Ramen Beer Brewed With 55 Pounds Of Ramen Noodles
Beer + ramen = ?
Ahh, college. You slept until noon, lived with your best friends, and oh yeah—occasionally studied.
If you long for the days when you lived exclusively off ramen and beer, you’re going to love the latest creation from The Collective Brewing Project. The Fort Worth, Texas-based brewery has introduced Cup-O-Beer, a beer brewed with 55 pounds of ramen noodles.
If the concoction sounds a little too offbeat for you, give it a try before you knock it. Cup O Beer is a Gose, which is an unfiltered wheat beer with a lightly tart taste. In addition to ramen, the beer is flavored with lime, ginger, lemongrass and seaweed-cured sea salt.
A 500-milliliter bottle will set you back $7, a bit more than you used to shell out for the salty snack. For now, you can only get your hands on it in Texas, where it’s available at the taproom at The Collective Brewing Project in Fort Worth and with very limited distribution throughout the state. Sounds like a road trip to Texas may be in order.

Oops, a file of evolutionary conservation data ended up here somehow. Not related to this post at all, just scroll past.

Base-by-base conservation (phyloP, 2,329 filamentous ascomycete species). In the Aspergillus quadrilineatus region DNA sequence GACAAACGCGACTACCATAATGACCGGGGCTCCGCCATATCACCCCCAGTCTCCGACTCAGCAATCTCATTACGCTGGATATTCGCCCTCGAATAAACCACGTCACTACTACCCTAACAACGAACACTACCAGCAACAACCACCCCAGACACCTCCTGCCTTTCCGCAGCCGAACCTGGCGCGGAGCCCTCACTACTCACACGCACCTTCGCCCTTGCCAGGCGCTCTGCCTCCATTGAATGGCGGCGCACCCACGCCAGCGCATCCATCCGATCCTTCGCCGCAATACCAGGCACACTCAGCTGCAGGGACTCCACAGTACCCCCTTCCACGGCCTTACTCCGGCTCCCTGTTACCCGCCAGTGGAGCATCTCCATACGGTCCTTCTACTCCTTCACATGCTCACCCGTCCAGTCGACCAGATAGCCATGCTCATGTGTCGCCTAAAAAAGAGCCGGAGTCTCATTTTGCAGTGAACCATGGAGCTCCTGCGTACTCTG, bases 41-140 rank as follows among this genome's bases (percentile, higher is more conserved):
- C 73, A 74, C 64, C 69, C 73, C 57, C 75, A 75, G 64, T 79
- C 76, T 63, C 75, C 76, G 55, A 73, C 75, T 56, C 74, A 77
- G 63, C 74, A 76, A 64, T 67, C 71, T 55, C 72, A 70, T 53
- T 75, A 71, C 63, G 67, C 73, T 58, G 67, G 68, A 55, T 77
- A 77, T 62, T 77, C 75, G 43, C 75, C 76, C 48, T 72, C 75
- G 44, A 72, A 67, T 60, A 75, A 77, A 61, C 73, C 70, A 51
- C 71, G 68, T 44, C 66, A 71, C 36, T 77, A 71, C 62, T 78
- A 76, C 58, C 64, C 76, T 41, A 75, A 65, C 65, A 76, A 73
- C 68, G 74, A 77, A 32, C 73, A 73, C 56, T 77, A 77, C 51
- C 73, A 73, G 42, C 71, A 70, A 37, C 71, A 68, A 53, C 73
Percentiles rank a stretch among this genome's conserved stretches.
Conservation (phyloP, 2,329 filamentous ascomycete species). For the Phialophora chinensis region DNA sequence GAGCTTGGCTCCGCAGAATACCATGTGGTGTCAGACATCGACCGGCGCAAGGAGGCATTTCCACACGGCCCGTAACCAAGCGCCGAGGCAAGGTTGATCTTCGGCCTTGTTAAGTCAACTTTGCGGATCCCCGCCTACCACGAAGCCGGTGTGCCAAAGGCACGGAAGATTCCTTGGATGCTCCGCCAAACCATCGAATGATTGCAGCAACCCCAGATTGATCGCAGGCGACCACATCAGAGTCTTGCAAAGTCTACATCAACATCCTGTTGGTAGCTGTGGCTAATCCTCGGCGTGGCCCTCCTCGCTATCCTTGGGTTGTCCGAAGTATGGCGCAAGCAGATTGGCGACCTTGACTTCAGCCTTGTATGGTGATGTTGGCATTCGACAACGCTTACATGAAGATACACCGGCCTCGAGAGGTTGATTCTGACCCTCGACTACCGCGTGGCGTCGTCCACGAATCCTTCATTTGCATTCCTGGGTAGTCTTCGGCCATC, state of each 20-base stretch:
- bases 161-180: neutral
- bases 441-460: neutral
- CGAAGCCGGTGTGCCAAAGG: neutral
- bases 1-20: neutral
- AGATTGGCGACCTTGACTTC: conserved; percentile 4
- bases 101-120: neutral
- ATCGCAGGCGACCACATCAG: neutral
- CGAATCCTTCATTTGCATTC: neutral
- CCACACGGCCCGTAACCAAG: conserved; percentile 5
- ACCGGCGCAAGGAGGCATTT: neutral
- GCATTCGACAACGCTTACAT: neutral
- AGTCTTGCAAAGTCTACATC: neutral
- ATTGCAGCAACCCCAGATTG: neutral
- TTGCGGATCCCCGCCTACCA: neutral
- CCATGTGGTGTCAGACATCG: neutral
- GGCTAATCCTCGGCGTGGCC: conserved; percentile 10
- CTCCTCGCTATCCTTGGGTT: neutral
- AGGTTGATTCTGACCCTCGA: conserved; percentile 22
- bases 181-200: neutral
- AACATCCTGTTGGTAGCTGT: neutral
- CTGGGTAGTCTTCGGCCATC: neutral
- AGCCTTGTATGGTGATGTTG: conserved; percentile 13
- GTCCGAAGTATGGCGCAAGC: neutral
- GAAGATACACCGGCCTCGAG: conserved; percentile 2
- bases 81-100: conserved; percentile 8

The beer is getting a lot of attention on the internet, with people drawn to the fun nostalgia factor. Draft Magazine shared a snap of the brew alongside a cup of noodles with the comment: “Former starving college kids, rejoice: @cbpfortworth has made a beer with ramen noodles… Just don’t let the RA catch you drinking it.”
If you’re looking for more wacky beers, there’s plenty of choices out there today. Last fall, Ben & Jerry’s teamed up with New Belgium Brewing to offer a Cookie Dough Ale. Dessert plus beer sounds like a winning combination.
If you want a little more functionality out of your beer, check out Dogfish Head’s SeaQuench Ale, which reportedly has real thirst-quenching and mineral-replacing qualities. Hmm, sounds better than Gatorade! It looks like the perfect beer for a day out on the water.
If you’re looking to whip up your own creative brew, you can now make your own glow-in-the-dark beer. All you need is a special kit that promises to “genetically engineer any brewing or baking yeast to fluoresce.” Sounds groovy!